But back to Russian Debutante. The writing is, in places, brilliant. The man is impressive. I laughed out loud, often and sincerely. I look forward to the guy's career. He seems to be the real deal. I enjoyed it, for what it's worth, much more than I enjoyed This Side of Paradise, and look what happened to that fellow. However, the arc traveled by the protagonist is not the most interesting arc to me anymore, or at least it wasn't wrung for everything that could have been wrung out of it. Just to take an example: he naturally struggles with joining up with lawbreakers. He's good at marketing and wants to impress girls and make money and what he finds in Prava seems to suit his talents well. But the tension in that is not ratcheted up tight enough. He doesn't reflect enough, in my opinion, on the consequences of the path he's taking, on the likely results of his actions. The way he pays lip service to his moral qualms adds to the comedy, of course, but it subtracts from my inclination to identify fully with him. Some people haven't read it, and my wife is reading it right now, so I won't go into detail about my final disappointments with the book. In short, it failed to reach the level of maturity that I would have found more satisfying. Compare his journey to Humbert's in Lolita, though -- which is what I do with most anything I read that involves self-deception and rationalizing away the keys to solving psyche troubles -- and you get a sense of how much more, it seems to me, there is to be squeezed out of something like that.

I didn't mean to carpet bomb the entire subset of first novels. Taking my own experience as I struggle through mine, it's amazing that anyone completes a first novel at all. I stand, truly, in deeply respectful admiration of everyone I know who finished a book of fiction. That, of course, includes you, cek. I wish I had published a book when I was your age! I wish I had been on the track you are on. But I guess I had other priorities. In my years I have come to see some critical filters emerge in my own taste that I never would have suspected would emerge. But I don't claim these qualify as a solid stance for denouncement of anything. I'm still working through what it really is that makes me like a book or not. And if that material I piled up in some of my more foolish and bawdy early adventures may come gushing out of me some day, I'll totally take back everything I just said here.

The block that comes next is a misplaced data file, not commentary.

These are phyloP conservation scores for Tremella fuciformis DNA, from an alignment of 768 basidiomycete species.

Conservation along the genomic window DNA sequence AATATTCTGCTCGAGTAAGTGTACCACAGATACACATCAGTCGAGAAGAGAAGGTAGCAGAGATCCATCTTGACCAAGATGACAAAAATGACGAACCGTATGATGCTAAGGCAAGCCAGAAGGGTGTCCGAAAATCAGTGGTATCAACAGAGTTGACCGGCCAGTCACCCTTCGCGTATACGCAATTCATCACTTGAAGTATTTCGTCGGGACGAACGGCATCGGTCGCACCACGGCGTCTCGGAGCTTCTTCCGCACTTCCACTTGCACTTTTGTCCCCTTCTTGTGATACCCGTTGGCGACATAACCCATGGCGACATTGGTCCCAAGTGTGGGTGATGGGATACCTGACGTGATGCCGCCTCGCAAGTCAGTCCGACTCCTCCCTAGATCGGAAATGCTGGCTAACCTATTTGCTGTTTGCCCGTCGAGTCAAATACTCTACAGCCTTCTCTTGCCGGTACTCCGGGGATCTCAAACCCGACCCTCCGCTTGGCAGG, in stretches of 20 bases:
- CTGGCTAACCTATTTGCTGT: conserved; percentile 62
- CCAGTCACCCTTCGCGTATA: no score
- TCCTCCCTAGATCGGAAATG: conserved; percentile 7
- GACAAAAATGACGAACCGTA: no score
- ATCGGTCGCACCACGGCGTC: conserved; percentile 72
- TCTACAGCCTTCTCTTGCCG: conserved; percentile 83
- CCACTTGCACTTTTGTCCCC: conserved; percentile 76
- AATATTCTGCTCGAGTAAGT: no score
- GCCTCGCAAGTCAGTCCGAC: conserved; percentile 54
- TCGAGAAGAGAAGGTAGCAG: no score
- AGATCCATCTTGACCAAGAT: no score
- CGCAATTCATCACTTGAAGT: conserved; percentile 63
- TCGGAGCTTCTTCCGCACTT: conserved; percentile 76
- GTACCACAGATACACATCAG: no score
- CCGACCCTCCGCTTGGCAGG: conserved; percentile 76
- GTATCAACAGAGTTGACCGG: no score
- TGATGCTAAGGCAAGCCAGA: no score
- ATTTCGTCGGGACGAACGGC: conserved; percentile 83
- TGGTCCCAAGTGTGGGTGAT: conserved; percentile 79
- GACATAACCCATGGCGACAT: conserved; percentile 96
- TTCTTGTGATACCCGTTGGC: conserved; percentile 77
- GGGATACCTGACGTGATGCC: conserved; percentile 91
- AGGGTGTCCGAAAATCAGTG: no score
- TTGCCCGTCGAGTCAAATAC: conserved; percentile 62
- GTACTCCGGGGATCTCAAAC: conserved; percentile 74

Grendel said...

Let me add one more thing: the shining value of my own life's escapades, if rendered in prose ostensibly as fiction, would not be anywhere near as interesting to other people as it is to me. Which is, I suppose, exactly my problem with many first novels.

Okay, one more other thing: Prep was just brought up in my household. And Prep, I thought, did succeed more than the majority of first novels, because she did wring a great deal out of the material. She did get into people's psyches, she did render other characters as full and complicated, she did reflect fully on what was happening in Lee's life. The fact that the writing felt so real, more real than real, and managed to break out into the realm of incredible awkwardness, was quite enough to push the book past my filters and keep it interesting. So it can be done, even for a sometimes crusty ogre like myself. It's just not done often enough.

Traca just reminded me that Frankenstein was a first novel. If they were all like that one! How in the world a 19 year-old wrote such a stunning beast I'll never understand.

Confederacy of Dunces also springs to mind as a stellar first novel.

traca de broon said...

The Heart Is a Lonely Hunter is another amazing first novel, even more so because the author was all of 23 when she wrote it.

cek said...

Thanks, Grendel. I wasn't trying to get you in trouble, or even be pointed. I was just genuinely curious.

Happy New Year!

bR said...

Books! I remember books! They're those things I used to read before I had a child, right?.